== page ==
My Lords, I am grateful to the Minister for that characteristically open-minded and engaging response. I would welcome the opportunity for further discussions. The interaction between my amendments and Amendment 7 is crucial. If Amendment 7 is carried, the scope of the changes we are talking about reduces so markedly that the need for advice also reduces. In particular, if Amendment 7 is carried, it is not clear to me that the generality of the issues in the Schedule would come before the House in the form of statutory instruments anyway; they would come before the House in the form of primary legislation.
Primary legislation is of course subject to all those processes of parliamentary scrutiny and decision-making that deal with the underlying concern that there will not be enough exposure of the issues at stake to debate and consultation. The interaction between Amendment 7 and my amendments is crucial. A good deal of the case for my amendments depends on what the Government and the House decide to do in respect of the issues raised in Amendment 7.
However, the wider issue that has come out in this debate and comes up time and again in this House is well worth us considering further on Report: namely, how Parliament deals with secondary legislation and statutory instruments. The point made by the noble Lord, Lord Deben, my noble friend Lord Tunnicliffe and the noble Baroness, Lady Bowles, is completely right. I thought it was neatly put by my noble friend: there is far too big a gulf between the way we consider statutory instruments and the way we consider primary legislation.
The noble Lord, Lord Hodgson, mentioned bars. We have a very high bar for changing the law by primary legislation, with hour after hour of debate—in discussing this two-clause Bill we are now in our fourth hour of Committee. We have had a Second Reading, and we will have Report and Third Reading. Those procedures are tried and tested.
When it comes to secondary legislation, much of which introduces changes to the law—particularly under this Bill, potentially—that are equivalent to changes brought about by primary legislation, our consideration of these changes is cursory. It is a brief debate if you are lucky when a statutory instrument is debated by the House, and there is no power to amend it. As my noble friend Lord Tunnicliffe said, if we try to reject it we will get immediately into a constitutional crisis because there cannot then be the process of reconciliation between the two Houses that takes place in the case of ordinary legislation.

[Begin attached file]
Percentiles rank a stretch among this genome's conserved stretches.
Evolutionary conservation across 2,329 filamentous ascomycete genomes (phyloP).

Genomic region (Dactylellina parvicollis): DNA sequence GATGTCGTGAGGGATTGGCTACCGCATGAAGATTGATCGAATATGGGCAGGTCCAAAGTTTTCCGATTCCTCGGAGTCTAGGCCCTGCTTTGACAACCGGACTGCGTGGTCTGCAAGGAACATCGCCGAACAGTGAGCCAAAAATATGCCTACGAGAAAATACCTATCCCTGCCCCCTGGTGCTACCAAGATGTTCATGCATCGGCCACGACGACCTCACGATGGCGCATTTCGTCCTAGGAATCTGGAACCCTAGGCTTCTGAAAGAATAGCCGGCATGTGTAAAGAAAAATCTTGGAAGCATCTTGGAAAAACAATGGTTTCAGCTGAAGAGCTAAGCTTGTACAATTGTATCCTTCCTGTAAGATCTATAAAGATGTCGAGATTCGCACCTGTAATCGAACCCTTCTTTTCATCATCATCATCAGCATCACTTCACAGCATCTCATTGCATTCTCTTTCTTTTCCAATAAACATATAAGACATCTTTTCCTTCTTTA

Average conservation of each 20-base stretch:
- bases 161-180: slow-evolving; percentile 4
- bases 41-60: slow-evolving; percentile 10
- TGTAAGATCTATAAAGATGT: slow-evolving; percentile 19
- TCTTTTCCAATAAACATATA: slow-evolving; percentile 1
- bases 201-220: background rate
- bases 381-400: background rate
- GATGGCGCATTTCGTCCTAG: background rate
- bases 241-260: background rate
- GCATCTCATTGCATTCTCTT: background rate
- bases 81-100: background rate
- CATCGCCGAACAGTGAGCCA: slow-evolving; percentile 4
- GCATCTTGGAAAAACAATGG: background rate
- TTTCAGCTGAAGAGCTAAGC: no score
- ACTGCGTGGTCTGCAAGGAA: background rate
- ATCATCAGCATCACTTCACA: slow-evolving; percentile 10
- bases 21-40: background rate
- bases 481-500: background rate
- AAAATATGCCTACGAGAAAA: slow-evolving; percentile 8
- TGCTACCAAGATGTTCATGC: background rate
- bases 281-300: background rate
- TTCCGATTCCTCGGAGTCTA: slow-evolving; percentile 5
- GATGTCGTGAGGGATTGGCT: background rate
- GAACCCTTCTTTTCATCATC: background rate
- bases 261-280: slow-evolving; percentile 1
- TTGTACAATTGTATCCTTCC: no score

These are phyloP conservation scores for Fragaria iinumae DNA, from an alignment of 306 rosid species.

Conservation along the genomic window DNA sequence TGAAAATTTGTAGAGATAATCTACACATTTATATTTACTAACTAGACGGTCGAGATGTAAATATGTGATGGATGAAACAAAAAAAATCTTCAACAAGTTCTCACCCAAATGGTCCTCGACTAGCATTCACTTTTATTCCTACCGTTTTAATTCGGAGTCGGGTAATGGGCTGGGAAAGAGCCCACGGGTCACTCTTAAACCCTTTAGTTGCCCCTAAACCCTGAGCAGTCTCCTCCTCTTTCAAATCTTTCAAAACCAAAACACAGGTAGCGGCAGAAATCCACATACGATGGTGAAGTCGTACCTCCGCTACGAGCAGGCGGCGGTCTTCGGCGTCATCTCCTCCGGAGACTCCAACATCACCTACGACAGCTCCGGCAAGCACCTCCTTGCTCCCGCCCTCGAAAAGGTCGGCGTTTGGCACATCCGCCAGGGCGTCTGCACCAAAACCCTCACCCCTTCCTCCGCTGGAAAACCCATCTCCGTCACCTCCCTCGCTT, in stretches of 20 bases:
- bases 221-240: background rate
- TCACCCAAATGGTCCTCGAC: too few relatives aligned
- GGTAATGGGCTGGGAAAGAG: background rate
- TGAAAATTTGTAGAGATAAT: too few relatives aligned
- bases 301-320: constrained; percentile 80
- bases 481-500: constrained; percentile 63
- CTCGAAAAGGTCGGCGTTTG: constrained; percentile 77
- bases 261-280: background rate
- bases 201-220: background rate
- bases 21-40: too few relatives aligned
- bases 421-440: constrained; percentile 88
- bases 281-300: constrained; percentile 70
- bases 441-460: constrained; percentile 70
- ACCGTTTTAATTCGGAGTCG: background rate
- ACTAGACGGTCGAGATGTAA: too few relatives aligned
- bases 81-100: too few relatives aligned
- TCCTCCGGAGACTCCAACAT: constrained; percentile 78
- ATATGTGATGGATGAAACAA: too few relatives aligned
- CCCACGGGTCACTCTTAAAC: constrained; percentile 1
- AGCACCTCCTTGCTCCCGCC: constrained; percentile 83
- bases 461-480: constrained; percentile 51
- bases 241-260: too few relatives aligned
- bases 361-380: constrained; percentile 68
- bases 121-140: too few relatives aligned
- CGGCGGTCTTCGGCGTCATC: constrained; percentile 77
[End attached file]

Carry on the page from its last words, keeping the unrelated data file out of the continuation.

Time and again we come up against this issue. To be blunt, time and again we duck it, because there is no great desire on the part of the Government to give us powers to amend statutory instruments or to have more elaborate procedures for discussing them, precisely because that would, in fact, make your Lordships more powerful on statutory instruments because we could then amend them and ask the House of Commons to think again. The issues raised by the Bill and all the requirements to do with leaving the European Union put this in stark relief, because a very substantial part of the legislative business of Parliament over the next two to three years if we leave the European Union will be conducted by means of statutory instruments, including all the fundamental changes to the financial regulatory system set out in the Schedule.
The conclusion I draw from all this is precisely the same as that of the noble Lord, Lord Deben: we are at one on the fundamental issue that we should not be leaving the European Union in the first place. One of the reasons why we should not be doing so is that we are not taking back control but giving the Government unprecedented powers to rule by decree—which is, of course, farcical. We have far more control at the moment, from the combination of our established procedures for primary legislation when it comes to our changes in the law, plus all the democratic processes we have within the European Union in respect of changes to the law made at the European Union’s behest, than we will ever have by leaving it and having no role to play in the changes recommended or brought about by the EU, and then having to go through this truncated rule by decree process in this Bill and the EU withdrawal Act.
So the right response to all the debate we have had today is not to leave the European Union and to have a people’s vote to give us the opportunity to express the ever more pronounced view of the public that this whole thing is deeply antipathetic not just to the best interests of the country but to our proper parliamentary procedures. But it is probably going a bit too far to press the Minister to accept that whole case just in responding to my one amendment, so just for now I will beg leave to withdraw.
Amendment 11A withdrawn.
Amendment 11B not moved.